|Title||Identity as Dependent Variable: A Survey Experiment|
|C1 Background and Explanation of Rationale||I hypothesize that the high salience of partisanship and ideology as social identities in the U.S. can lead some liberal Democrats and conservative Republicans to shift their demographic identities to better align with the demographic prototypes of their political groups. The hypothesis comes from social identity theory, which holds that when an identity is salient, group members engage in a process called self-categorization in which they modify their attitudes and behaviors to become more similar to that of the prototypical group member. Having found evidence for this hypothesis with observational panel survey data drawn from the General Social Survey (in a working paper entitled “Identity as Dependent Variable,” currently under review), I now seek to extend this research to ascertain whether such change also occurs in the context of an experiment in which partisan prototypes are primed.|
|C2 What are the hypotheses to be tested?||to think about the different demographic groups who are parts of the Democratic and Republican Parties, shift how they describe themselves on these demographic dimensions to become more similar to their party’s demographic prototype. The quantity of interest is the difference in shifts in treated subjects’ claimed identities along the dimensions of race, ethnicity, religion and sexuality compared to subjects in the control group.|
|C3 How will these hypotheses be tested? *||
I will test my hypothesis about politicized identity shifting on the 2018 U.S. Cooperative Congressional Election Study (CCES), in which subjects are interviewed twice—once before the general election and once afterward. In the pre-election wave, all subjects are asked a series of demographic questions about their race, national origin, religion, and sexual orientation. In the post-election wave, treated subjects perform a task designed to prime partisan demographic prototypes. In the experiment, treated subjects are first given a list of racial and ethnic groups (Blacks, Hispanics, Asians and Whites) and asked “Check whether you think the group’s members tend to be Democratic or Republican.” Treated subjects then perform the same task with religious groups (Protestants, Catholics, Jews, Born-Again Christians, and atheists) and finally with sexuality groups (Gays, lesbians & bisexuals and heterosexuals). Subjects in the control group perform a task of the same format, except they are provided lists of activities of the same length and asked to describe them as either “enjoyable” or “boring.” All subjects then immediately answer the same battery of demographic questions administered in the pre-election wave.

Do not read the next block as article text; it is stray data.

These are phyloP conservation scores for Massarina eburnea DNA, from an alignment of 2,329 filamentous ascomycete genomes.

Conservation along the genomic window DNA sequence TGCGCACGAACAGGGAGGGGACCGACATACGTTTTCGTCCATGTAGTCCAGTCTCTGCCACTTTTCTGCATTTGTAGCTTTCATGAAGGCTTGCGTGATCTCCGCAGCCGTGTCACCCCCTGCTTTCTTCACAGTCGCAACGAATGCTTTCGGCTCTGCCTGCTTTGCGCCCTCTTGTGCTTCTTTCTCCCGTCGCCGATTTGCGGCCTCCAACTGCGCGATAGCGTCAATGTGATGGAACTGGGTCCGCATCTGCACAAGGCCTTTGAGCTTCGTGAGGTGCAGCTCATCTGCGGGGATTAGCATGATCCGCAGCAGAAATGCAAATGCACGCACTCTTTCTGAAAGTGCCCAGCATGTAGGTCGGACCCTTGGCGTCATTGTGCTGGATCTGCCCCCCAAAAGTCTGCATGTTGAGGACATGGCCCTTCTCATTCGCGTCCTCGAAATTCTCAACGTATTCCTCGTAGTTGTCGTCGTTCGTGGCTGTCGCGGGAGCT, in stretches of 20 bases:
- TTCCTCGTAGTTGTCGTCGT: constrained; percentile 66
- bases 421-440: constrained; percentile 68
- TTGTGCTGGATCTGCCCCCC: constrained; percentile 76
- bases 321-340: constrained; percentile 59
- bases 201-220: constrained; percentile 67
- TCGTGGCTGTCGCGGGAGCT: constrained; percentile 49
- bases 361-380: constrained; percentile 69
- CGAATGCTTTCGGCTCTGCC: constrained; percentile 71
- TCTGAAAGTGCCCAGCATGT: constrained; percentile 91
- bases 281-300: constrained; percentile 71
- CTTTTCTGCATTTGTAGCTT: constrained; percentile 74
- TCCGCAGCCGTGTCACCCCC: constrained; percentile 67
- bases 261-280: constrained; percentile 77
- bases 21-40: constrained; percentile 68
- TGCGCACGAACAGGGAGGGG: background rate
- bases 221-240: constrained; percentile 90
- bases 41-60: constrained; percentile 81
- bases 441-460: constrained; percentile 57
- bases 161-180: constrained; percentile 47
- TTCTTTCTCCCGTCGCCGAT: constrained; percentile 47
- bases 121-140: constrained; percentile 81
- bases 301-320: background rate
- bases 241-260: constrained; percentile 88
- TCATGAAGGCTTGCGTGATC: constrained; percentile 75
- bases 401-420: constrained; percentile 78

The hypothesis will be confirmed if treated subjects’ claimed identities along the dimensions of race, ethnicity, religion and sexuality shift in directions closer to the prototype of their partisan and ideological group compared any shifts in claimed identities among subjects in the control group. Specifically, the net probability of liberal Democrats shifting into identification as black, Hispanic, Asian (or of African, Asian, or Hispanic national origin), Jewish, nonreligious, and lesbian, gay or bisexual (LGB) is expected to be higher than that for conservative Republicans. Conversely, conservative Republicans are expected to be more likely to shift into calling themselves white, Protestant, Catholic, Born-Again Christian, or heterosexual than liberal Democrats.
|C4 Country||United States|
|C5 Scale (# of Units)||Expected: 1,000 (subject to any attrition of panelists in post-election wave of CCES).|
|C6 Was a power analysis conducted prior to data collection?||No|
|C7 Has this research received Insitutional Review Board (IRB) or ethics committee approval?||Yes|
|C8 IRB Number||NYU IRB-FY2016-1291|
|C9 Date of IRB Approval||August 13, 2018|
|C10 Will the intervention be implemented by the researcher or a third party?||The Cooperative Congressional Election Study (CCES)|
|C11 Did any of the research team receive remuneration from the implementing agency for taking part in this research?||No|
|C12 If relevant, is there an advance agreement with the implementation group that all results can be published?||not provided by authors|
|C13 JEL Classification(s)||J150|